Sunday, July 25, 2010

In which I record some quick thoughts after an amazing week

I spent last week at a camp outside of Guanajuato, Mexico (west and slightly north of Mexico City...I think). I was a part of a mission team of 15 people from my church who put on a summer camp for 13 street children from Acapulco, Mexico. This was the first time that any of us involved have tried anything like this. I think everyone involved was a bit anxious prior to the trip. But it all turned out amazingly well. Such a great, weird, laid back, heart breaking week full of unexpected just about everything. I hope to write much about this week and post some pictures (more will be available on Facebook) but for now just want to get a few thoughts recorded.

This morning (Sunday), after getting home just last night, I was a bummed that I didn't have any fresh milk for my breakfast. I mixed up some powered milk but was, in my head, lamenting the fact that it wouldn't be as cold as I would like it and it wouldn't taste near as good as the "real" stuff. But then I thought about it a little more. I had milk. First, it wasn't the double pasteurized not terribly good stuff that we drank all last week in Mexico. But, mostly, I had milk. And I could put it in the refrigerator that I own, in the house that I (mortgage notwithstanding) own. And, later in the day I would worship God with a huge family I'm not related to who love me and care for me and talk to my parents who also love me and care for me and have always loved me and cared for me and have never hit me or cursed at me or gotten drunk or high and said and done unimaginable things to me. I have never worried about from where or even if my next meal would come. I have always had a bed to sleep in and a roof over my head. I have never, really, feared that I would be attacked or assaulted, beaten or killed.

I spent the last week with a bunch of kids who can not say such things. All of them have left home for one reason or another, most at a very young age. How bad does life have to get for a 7 or 8 or 10 year old to just run away? My nephews are that age. I can't imagine what it would take for them to just up and leave. But that's what happened to these 13 kids. And this morning, as I was ticked off that I had to drink powdered milk with my cereal, some of these kids went back to unimaginable circumstances. Two of the boys, the two who live at the street child center in Acapulco remained at camp for another week. They're the ones with the best situation. Two others are in a government run orphanage. From what it sounds like, it meets their basic needs; food, clothing, shelter and some sort of education and that's about it. Three of the boys are in a government run juvenile detention/rehab center. I heard one of the boys talk a little about the place. He hates it there. There is little to do. The staff regularly yell at curse at the boys. He wept openly at the thought of returning. It sounds like it's better than the streets but only barely. The rest of the kids, as far as I know, returned to the streets. I pray that some will want to come and stay at the Sobre el Puente (the street child center). But I know many will not. It breaks my heart to know that these kids, these amazing kids who are so loving and polite and talented in so many ways have not only been through so much but are so stuck in such a situation that they want to be out, living on the streets. And I wonder how many other kids there are like them, like the kids I met in India a few years ago. I see their faces in my mind and I smile but I also cry. And I remember the words of Dustin Salter, "My Master is not pleased with this...This is not the way it's supposed to be. And this is not the way that it's going to be." I want to hug these kids again. I want to figure out a way to help them. But, tonight, I can only pray for them. And that is what I will do.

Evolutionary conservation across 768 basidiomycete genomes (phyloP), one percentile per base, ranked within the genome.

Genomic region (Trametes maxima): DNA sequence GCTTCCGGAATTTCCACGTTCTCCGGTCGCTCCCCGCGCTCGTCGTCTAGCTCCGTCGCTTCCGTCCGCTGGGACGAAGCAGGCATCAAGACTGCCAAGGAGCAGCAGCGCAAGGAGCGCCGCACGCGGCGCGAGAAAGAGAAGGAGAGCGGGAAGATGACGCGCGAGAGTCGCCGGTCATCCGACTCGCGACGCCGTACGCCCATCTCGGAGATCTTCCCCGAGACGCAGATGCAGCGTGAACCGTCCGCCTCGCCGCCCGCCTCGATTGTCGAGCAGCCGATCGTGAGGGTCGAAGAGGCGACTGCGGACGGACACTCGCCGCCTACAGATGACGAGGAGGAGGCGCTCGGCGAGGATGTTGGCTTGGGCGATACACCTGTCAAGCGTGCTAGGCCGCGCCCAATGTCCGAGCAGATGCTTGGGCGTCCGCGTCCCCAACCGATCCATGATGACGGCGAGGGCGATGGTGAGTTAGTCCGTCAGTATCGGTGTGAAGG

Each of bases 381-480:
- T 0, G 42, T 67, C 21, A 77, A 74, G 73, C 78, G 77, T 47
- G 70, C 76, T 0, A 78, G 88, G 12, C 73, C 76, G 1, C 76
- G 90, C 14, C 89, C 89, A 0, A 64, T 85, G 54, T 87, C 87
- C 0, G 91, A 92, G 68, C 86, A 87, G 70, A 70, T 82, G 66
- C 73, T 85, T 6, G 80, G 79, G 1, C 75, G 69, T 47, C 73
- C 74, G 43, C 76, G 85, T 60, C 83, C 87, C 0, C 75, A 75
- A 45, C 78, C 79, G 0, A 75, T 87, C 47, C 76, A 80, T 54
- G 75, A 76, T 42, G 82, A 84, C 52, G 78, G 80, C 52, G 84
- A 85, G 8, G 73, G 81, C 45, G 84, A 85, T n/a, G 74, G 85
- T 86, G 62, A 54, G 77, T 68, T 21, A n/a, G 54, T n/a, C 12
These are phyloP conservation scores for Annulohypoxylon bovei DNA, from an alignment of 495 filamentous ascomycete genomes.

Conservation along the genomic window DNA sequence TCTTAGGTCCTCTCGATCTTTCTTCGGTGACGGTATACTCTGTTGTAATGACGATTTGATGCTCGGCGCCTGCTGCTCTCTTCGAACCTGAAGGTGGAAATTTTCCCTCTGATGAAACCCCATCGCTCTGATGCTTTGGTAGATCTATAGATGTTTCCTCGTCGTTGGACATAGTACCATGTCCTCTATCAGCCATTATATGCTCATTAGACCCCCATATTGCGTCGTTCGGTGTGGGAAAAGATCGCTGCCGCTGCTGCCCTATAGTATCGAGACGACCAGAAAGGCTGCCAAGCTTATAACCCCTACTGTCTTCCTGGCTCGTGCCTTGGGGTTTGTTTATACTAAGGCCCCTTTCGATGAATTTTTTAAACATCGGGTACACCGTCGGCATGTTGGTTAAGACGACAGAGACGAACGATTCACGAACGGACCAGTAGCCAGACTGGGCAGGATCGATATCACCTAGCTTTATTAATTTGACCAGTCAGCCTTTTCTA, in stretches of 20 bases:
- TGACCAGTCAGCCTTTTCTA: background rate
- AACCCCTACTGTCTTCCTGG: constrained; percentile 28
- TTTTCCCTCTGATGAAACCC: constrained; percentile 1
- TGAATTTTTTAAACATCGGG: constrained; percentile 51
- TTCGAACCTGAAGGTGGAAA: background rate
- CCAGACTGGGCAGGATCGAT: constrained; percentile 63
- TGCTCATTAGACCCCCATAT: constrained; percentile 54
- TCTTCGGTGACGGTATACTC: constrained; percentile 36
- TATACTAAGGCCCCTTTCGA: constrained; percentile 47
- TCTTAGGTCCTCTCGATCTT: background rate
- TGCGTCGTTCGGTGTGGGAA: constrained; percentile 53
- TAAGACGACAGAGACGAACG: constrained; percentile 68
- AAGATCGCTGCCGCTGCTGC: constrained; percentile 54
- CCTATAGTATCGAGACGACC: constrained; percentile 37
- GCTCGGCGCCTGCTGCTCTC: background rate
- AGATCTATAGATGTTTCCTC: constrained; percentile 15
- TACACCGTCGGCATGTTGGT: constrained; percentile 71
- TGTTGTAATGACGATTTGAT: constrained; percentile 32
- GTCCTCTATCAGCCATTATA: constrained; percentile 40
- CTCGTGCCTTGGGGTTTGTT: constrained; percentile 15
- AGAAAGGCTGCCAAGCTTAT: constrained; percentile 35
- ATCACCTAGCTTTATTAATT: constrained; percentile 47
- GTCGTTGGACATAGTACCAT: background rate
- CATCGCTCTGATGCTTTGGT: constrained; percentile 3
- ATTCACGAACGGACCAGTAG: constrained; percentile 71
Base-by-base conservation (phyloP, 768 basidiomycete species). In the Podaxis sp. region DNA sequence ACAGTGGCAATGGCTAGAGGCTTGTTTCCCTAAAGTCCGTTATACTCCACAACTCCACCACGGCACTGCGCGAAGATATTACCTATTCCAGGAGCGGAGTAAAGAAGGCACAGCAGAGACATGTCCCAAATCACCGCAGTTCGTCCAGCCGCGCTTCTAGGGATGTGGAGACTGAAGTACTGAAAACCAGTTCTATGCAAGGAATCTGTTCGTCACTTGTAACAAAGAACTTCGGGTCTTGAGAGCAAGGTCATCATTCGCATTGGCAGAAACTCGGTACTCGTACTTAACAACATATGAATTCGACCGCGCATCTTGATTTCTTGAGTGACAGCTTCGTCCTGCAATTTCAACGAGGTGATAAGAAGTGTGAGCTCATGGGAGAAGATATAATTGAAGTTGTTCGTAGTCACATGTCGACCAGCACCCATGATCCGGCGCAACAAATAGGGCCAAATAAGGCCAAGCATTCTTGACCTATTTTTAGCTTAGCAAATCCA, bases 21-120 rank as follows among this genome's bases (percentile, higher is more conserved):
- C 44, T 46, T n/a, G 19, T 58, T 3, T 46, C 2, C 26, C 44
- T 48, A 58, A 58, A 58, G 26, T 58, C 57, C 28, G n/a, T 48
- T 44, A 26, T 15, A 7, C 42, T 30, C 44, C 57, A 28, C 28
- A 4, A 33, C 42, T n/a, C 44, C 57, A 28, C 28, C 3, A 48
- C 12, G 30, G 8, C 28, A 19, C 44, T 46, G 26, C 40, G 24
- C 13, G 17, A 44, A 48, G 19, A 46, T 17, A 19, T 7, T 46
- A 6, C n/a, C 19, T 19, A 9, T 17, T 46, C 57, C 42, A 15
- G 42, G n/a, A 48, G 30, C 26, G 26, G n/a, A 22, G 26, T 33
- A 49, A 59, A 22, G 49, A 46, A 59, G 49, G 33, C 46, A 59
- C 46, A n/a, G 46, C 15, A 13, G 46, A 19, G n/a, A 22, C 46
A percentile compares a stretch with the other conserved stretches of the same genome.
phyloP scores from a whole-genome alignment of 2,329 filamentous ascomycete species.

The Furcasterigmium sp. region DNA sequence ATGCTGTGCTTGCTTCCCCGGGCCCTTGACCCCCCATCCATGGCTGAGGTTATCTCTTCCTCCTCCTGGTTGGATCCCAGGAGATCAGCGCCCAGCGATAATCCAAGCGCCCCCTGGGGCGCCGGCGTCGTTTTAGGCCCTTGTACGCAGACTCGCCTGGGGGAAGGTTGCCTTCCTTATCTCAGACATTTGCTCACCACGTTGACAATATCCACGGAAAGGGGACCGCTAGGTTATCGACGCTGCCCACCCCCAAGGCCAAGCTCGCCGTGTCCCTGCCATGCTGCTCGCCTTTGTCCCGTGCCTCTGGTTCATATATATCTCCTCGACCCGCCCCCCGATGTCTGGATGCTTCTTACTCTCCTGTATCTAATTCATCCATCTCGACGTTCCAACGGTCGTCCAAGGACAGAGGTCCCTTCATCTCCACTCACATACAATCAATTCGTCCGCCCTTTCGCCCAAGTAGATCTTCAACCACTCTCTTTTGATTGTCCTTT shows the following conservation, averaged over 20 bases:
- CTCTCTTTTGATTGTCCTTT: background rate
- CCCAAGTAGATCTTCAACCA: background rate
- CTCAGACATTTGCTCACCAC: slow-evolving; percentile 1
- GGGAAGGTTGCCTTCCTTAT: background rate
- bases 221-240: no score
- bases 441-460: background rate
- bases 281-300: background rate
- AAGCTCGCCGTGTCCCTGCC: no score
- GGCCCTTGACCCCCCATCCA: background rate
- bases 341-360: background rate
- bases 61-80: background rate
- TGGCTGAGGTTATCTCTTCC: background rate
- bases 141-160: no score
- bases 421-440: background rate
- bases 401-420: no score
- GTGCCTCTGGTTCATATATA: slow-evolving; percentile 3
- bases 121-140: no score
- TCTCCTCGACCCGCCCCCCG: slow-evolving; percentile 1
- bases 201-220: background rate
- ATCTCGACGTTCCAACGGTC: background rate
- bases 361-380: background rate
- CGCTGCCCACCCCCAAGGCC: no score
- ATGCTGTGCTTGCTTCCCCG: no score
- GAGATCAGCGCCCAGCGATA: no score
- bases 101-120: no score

Thursday, April 29, 2010

In which I share some insights into my chosen profession

Don't push your kid into, really...engineers are weird, weird people many of whom spend their days sitting in little boxes with fabric covered walls and bad flourescent lighting. have trouble enjoying mainstream entertainment because the science is JUST SO BAD!!!, take pleasure in pointing out the flaws in your perfectly crafted if not completely logically sound arguments and love nothing more than making little graphs on spreadsheets that represent things like the trend in automobile gas mileage against time correlated to average trip distance, speed, temperature, weather conditions, number of passengers, amount of cargo carried, percentage of turns which were left, change (and rate of change) of altitude during trips and time spent in the drive-thru line paying for overpriced coffee which can be made just as good at home if you will only buy the really cool, fancy, incredibly complicated machine that's available at that geeky web site.

Really, you don't want to push your kid to become an engineer. Most kids who become engineers have parents who begged them to not become engineers...but they knew there was no choice because, in most cases, engineers are engineers from birth...and if they survive the horror that is the teenage years (and don't die from blunt force trama delivered by a dodgeball in a PE class that they will spend years trying to repress), they'll find their home in one of those little fabric covered boxes with bad flourescent lighting.